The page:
Honeybees are an Old World species and likely originated in Africa. In order to succeed in places with cold winters, like Europe, they had to develop new adaptations. Mainly behavioral adaptations: they retreat to their hives and form a winter cluster. The workers and the queen crowd together tightly, with the queen at the center, and the workers shaking and shivering. The cluster moves around to reach reserves of honey.
The winter generation is different from summer bees: a bit plumper, and they have a several-fold longer lifespan to make it through the winter. (queens have an even longer lifespan – several years)
Their strategy means that they have to store enough honey to feed the hive over the winter.
Honeybees were introduced to the New World by European settlers and did well, often swarming many times a summer.
They don’t seem to have done as well in tropical areas of the New World.
In the 1950s, a mad scientist decided to cross some African bees with European strains in the hope of making Brazilian bees busier. However, a number of African-strain queens escaped.
The resulting hybrids – Africanized bees – were successful, mainly because they invested in more bees, rather than saving honey for the nonexistent Brazilian winter.
This had consequences. Africanized-bees are probably more economically useful in those warm climates: they produce less honey, but honey production is not nearly as important as crop pollination. More bees, more pollination.
Eventually they spread all over the tropical and subtropical parts of the New World, limited only by cold winters.
The disadvantage is that Africanized bees are very aggressive, to the point of being dangerous. They can sting people to death: they are responsible for something like 1000 deaths since their introduction. Thus, ‘killer bees’.
I’ve known this story for a long time, but recently ran into one more interesting wrinkle. Bees can learn. They can associate the location of a favorable site with various characteristics and can remember profitable sites from day to day. They can learn to associate an originally neutral scent with a sugar reward. Within a honeybee population, there is genetic variation in learning abilities.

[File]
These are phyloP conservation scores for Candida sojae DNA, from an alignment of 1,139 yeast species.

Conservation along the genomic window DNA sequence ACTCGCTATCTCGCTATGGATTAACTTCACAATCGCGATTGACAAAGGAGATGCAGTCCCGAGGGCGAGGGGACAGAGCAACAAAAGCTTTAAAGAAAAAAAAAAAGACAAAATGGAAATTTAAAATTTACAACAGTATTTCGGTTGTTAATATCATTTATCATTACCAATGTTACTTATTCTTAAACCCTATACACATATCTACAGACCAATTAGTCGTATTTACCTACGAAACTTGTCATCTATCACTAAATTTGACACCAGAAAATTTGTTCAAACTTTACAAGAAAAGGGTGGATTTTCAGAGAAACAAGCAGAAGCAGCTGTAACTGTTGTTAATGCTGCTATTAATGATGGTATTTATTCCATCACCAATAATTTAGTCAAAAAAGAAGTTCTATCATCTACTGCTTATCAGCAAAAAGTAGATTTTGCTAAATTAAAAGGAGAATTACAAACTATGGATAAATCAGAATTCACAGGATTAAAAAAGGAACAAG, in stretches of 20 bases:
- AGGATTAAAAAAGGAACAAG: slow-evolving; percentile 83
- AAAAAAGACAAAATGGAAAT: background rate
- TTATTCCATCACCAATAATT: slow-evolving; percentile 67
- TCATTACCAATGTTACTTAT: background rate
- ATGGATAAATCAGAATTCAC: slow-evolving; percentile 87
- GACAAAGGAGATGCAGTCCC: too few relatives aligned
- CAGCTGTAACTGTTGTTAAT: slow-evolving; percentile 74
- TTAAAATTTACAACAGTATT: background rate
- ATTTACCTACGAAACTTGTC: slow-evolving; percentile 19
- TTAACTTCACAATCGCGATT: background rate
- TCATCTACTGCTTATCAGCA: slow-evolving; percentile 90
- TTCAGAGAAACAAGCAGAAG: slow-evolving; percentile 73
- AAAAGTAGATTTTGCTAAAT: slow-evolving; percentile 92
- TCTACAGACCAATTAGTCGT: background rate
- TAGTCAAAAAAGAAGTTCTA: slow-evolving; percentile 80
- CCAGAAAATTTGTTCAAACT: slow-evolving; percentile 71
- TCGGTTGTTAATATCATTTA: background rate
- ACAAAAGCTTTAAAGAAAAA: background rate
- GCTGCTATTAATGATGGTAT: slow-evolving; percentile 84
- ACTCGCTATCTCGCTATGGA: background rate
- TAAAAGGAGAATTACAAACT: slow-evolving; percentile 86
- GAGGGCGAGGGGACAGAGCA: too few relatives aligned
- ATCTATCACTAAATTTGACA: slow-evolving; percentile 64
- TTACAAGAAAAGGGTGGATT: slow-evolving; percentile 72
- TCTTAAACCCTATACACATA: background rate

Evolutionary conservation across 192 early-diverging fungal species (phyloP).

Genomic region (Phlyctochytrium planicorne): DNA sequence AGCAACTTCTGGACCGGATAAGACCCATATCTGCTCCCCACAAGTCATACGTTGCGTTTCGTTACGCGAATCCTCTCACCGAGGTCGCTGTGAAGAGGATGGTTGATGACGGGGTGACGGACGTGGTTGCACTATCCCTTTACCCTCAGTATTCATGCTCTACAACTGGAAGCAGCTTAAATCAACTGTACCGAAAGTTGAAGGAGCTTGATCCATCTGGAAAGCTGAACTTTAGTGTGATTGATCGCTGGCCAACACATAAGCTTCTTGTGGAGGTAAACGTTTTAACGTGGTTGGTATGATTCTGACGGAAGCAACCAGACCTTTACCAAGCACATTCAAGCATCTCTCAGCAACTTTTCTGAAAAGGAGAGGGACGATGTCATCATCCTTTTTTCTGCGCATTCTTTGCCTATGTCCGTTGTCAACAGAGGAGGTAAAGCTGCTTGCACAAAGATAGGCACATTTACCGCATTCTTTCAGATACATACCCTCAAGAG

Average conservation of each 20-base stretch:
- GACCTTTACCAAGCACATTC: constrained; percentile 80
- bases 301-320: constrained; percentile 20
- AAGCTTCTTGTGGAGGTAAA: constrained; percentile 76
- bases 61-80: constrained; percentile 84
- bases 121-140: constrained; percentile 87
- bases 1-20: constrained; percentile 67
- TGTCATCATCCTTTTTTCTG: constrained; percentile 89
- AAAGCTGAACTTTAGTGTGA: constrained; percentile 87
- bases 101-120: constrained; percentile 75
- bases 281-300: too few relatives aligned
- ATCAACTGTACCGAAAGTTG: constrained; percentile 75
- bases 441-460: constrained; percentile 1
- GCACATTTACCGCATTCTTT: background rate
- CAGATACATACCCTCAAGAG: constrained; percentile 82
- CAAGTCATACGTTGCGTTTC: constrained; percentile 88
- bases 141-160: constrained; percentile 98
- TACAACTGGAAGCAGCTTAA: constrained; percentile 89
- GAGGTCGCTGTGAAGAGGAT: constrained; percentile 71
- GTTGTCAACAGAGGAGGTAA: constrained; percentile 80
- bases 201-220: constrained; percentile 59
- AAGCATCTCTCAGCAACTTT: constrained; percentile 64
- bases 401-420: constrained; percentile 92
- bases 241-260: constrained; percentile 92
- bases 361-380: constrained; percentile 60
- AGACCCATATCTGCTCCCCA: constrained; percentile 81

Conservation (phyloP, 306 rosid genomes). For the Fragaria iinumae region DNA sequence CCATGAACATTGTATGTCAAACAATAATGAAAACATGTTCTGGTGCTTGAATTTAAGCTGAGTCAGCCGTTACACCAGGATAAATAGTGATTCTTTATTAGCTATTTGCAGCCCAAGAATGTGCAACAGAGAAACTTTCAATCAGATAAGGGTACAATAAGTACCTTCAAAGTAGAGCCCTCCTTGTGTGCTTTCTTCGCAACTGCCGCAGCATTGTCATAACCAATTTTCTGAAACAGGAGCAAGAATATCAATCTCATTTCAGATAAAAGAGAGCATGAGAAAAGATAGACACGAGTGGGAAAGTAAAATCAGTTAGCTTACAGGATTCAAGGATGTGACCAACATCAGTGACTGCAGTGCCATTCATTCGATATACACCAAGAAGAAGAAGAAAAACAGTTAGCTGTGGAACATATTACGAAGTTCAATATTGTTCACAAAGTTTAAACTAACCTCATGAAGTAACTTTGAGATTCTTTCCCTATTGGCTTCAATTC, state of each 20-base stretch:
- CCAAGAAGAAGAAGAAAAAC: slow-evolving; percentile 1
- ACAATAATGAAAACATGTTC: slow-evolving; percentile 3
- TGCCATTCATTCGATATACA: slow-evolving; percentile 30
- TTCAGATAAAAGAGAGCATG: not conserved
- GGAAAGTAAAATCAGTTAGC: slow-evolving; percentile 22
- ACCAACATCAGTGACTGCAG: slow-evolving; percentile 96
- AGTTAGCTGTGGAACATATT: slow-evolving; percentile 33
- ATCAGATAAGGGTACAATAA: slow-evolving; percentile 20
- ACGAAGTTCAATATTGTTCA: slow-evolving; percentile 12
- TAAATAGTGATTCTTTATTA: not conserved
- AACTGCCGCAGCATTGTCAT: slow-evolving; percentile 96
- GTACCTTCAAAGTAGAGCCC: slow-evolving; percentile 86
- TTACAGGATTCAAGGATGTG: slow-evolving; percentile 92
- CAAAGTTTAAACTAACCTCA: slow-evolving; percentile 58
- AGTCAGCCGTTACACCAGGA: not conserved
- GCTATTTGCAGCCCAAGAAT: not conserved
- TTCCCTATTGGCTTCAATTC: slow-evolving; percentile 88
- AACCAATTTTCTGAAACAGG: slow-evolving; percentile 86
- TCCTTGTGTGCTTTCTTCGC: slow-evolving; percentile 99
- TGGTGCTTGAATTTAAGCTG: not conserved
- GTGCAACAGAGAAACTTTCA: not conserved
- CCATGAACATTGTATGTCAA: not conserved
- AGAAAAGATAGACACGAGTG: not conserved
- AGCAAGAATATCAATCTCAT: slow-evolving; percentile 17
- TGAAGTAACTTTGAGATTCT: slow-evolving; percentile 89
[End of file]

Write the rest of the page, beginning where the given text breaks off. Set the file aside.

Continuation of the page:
Which raises the natural questions: are bee subspecies equal in their ability to learn?
In this study, the authors hypothesized that Africanized bees might be spreading because they had greater cognitive capabilities than the European honeybees: brains rule OK!
There are certainly examples of this: humans displace chimps because we’re smarter, and it seems likely that placental mammals ( like cats ) have a cognitive advantage over native Australian marsupials.
But, as it turns out, European honeybees perform significantly better in a learning assay that Africanized honeybees do. I think that simply skipping an expensive behavior that has no payoff in a warm climate ( saving up lots of honey) is enough to explain most of the observed killer bee fitness advantage.
I would guess that the selective pressure for better learning in European bees is due to the payoff for remembering prime nectar and honey locations over the several months of winter. Africanized bees don’t have that kind of long pause in foraging, have less need to remember such patterns for long periods. Perhaps.